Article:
Bird Ecology and Conservation on the Northern Jaguar Reserve: Recent Lessons
The Northern Jaguar Reserve is in the western foothills of the Sierra Madre Occidental and in a broad transition zone between Nearctic and Neotropical faunal realms. We have assessed the distribution and abundance of birds across all four seasons in foothills thornscrub, oak woodland, and adjacent riparian areas, and discuss issues relevant to conservation and management. Since 2007, we have observed 205 species of birds including 131 that are Neotropical migrants, 104 that likely breed on the reserve, and 35 species of binational conservation concern. Observations suggest this 20,140 -ha reserve has signi cant conservation value to migratory birds that traverse an inland migratory flyway that includes the Sky Islands; breeding species that use foothills thornscrub, oak woodland, and riparian woodlands along the Rio Aros and its tributaries; and numerous species and populations of significant conservation value. Existing conservation efforts include land purchase, cattle exclusion, invasive plant removal, and habitat restoration on both neighboring private ranches and the reserve.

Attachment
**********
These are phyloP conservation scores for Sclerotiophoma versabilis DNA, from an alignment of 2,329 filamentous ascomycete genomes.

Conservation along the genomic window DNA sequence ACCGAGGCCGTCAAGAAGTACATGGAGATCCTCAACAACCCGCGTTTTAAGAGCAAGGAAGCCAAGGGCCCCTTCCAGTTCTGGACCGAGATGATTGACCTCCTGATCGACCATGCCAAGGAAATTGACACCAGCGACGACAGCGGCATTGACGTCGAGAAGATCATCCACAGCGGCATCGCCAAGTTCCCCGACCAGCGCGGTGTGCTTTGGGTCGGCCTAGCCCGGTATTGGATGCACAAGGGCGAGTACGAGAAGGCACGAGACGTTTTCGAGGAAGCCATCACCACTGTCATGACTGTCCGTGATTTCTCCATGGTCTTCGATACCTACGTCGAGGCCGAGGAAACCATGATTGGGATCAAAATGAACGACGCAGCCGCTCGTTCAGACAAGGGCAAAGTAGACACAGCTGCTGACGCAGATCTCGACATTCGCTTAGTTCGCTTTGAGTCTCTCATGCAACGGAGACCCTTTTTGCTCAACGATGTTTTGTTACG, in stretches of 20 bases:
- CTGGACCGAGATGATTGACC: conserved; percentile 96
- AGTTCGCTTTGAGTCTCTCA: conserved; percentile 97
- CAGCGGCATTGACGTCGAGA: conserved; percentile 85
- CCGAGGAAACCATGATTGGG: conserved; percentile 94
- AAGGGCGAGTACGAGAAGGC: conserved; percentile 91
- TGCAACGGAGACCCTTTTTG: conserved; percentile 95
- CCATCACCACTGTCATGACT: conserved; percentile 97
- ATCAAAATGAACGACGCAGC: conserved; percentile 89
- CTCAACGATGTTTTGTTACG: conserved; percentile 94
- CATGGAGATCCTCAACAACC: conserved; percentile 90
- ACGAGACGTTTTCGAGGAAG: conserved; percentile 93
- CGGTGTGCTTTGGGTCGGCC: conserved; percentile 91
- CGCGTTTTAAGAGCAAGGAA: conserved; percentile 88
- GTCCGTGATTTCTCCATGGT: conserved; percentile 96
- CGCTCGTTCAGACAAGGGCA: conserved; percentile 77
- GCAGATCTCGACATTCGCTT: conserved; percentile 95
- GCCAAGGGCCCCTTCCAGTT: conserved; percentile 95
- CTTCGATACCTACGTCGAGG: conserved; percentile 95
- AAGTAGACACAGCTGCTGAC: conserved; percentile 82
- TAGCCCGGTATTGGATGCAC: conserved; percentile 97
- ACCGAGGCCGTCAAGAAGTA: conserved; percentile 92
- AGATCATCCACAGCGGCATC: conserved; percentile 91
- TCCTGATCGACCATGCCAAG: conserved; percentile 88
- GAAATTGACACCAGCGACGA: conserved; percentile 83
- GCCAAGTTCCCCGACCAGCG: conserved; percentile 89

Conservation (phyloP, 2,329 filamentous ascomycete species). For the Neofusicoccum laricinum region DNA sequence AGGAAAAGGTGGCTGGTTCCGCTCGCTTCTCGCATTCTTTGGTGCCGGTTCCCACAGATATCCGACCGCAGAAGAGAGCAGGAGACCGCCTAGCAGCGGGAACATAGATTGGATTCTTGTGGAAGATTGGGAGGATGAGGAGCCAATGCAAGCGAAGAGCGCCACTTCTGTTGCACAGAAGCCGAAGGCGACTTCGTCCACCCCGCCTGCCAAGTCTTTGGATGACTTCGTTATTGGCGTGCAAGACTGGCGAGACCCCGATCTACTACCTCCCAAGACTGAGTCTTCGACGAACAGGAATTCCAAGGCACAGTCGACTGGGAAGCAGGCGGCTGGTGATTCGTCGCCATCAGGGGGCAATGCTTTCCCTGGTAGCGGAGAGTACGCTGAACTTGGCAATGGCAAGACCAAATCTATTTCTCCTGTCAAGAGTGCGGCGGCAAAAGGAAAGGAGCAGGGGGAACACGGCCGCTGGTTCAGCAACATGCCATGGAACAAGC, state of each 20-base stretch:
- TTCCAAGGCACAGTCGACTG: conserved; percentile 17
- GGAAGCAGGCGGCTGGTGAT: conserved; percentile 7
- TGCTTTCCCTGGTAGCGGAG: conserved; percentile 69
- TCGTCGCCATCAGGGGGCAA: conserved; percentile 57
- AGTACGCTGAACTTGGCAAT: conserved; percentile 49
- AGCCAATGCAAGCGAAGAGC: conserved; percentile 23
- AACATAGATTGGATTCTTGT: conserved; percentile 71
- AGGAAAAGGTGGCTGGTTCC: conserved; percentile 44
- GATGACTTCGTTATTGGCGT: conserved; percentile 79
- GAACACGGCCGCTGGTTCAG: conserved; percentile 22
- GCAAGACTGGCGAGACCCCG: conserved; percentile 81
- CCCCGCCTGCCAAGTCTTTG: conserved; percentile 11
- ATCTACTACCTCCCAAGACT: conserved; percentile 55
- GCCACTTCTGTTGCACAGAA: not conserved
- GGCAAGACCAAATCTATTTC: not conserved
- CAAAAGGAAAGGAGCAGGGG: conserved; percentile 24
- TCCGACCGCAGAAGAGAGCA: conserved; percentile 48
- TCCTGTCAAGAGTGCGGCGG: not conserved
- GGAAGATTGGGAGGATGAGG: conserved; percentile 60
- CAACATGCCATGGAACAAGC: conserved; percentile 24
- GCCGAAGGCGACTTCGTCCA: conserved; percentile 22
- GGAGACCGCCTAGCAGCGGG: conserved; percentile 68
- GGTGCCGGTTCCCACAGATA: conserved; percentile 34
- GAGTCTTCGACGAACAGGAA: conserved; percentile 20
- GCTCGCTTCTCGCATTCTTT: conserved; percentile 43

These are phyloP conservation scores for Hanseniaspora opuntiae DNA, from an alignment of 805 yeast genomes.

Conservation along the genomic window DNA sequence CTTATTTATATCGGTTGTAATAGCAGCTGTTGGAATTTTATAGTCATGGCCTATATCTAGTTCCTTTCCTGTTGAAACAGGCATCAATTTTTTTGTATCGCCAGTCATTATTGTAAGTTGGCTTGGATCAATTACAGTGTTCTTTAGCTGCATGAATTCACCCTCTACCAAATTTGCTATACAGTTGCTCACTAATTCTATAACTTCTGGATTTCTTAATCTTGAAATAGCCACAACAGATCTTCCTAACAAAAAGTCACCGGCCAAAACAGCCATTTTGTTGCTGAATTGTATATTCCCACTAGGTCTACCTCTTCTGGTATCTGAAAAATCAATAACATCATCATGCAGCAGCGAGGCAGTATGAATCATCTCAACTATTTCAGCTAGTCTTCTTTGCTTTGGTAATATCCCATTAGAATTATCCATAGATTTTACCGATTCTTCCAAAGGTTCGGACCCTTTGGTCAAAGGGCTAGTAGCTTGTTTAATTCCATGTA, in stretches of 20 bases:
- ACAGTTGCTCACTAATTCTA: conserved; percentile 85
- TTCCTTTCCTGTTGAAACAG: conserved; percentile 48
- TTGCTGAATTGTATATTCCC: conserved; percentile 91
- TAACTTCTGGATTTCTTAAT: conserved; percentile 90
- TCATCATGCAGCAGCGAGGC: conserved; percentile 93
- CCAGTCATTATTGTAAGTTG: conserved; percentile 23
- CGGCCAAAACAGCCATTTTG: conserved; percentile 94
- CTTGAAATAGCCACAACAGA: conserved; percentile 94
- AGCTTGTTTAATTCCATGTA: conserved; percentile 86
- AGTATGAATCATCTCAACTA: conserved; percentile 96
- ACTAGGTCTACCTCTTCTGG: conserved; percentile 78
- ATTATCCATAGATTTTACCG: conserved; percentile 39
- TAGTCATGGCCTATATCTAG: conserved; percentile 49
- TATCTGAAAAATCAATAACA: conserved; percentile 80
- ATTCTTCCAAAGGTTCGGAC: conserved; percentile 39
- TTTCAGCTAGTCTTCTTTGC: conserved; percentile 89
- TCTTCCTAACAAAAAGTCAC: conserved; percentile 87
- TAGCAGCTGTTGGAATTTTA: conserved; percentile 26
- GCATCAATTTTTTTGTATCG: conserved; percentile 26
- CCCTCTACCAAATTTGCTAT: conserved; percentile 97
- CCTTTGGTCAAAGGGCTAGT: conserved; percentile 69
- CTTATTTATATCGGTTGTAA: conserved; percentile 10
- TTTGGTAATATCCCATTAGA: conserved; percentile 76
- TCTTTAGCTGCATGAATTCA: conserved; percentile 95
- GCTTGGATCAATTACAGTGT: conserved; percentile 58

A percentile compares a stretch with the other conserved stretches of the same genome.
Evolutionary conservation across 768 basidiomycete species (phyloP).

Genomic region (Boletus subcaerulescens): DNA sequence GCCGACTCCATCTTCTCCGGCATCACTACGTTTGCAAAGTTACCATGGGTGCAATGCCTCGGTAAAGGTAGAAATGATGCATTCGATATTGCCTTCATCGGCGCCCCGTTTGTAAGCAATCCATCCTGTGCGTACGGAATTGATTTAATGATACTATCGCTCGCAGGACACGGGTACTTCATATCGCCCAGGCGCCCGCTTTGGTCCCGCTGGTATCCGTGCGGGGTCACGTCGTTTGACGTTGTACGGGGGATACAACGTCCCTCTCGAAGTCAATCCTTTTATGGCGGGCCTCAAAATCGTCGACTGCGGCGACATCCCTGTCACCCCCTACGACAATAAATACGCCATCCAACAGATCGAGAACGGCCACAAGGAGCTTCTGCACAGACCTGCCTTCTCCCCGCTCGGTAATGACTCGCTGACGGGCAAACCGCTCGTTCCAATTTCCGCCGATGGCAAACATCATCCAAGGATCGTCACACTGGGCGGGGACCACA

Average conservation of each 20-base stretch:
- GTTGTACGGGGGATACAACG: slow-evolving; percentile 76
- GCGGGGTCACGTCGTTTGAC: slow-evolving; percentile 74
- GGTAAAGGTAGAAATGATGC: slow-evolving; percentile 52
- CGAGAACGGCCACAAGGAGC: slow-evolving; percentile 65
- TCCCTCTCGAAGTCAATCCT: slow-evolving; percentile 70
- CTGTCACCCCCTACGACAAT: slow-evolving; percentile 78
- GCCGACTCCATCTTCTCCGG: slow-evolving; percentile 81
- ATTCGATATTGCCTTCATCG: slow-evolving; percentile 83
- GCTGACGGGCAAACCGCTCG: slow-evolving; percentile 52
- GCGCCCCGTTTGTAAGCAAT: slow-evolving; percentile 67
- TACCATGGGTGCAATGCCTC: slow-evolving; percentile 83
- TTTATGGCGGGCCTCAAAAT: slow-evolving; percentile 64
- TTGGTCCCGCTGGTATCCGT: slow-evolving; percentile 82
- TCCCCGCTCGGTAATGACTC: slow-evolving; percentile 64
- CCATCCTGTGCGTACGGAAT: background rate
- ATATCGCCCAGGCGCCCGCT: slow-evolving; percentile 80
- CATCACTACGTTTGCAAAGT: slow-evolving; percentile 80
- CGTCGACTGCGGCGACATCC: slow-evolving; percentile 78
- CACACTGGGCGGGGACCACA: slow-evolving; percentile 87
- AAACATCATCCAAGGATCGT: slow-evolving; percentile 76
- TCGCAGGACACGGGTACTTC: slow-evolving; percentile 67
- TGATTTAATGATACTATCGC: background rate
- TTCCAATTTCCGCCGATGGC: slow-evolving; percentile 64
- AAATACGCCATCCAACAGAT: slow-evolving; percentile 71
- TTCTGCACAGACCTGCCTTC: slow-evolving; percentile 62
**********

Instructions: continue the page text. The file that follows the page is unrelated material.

(Conference Proceedings: Merging science and management in a rapidly hanging world: biodiversity and management of the Madrean Archipelago III, RMRS-P-67.)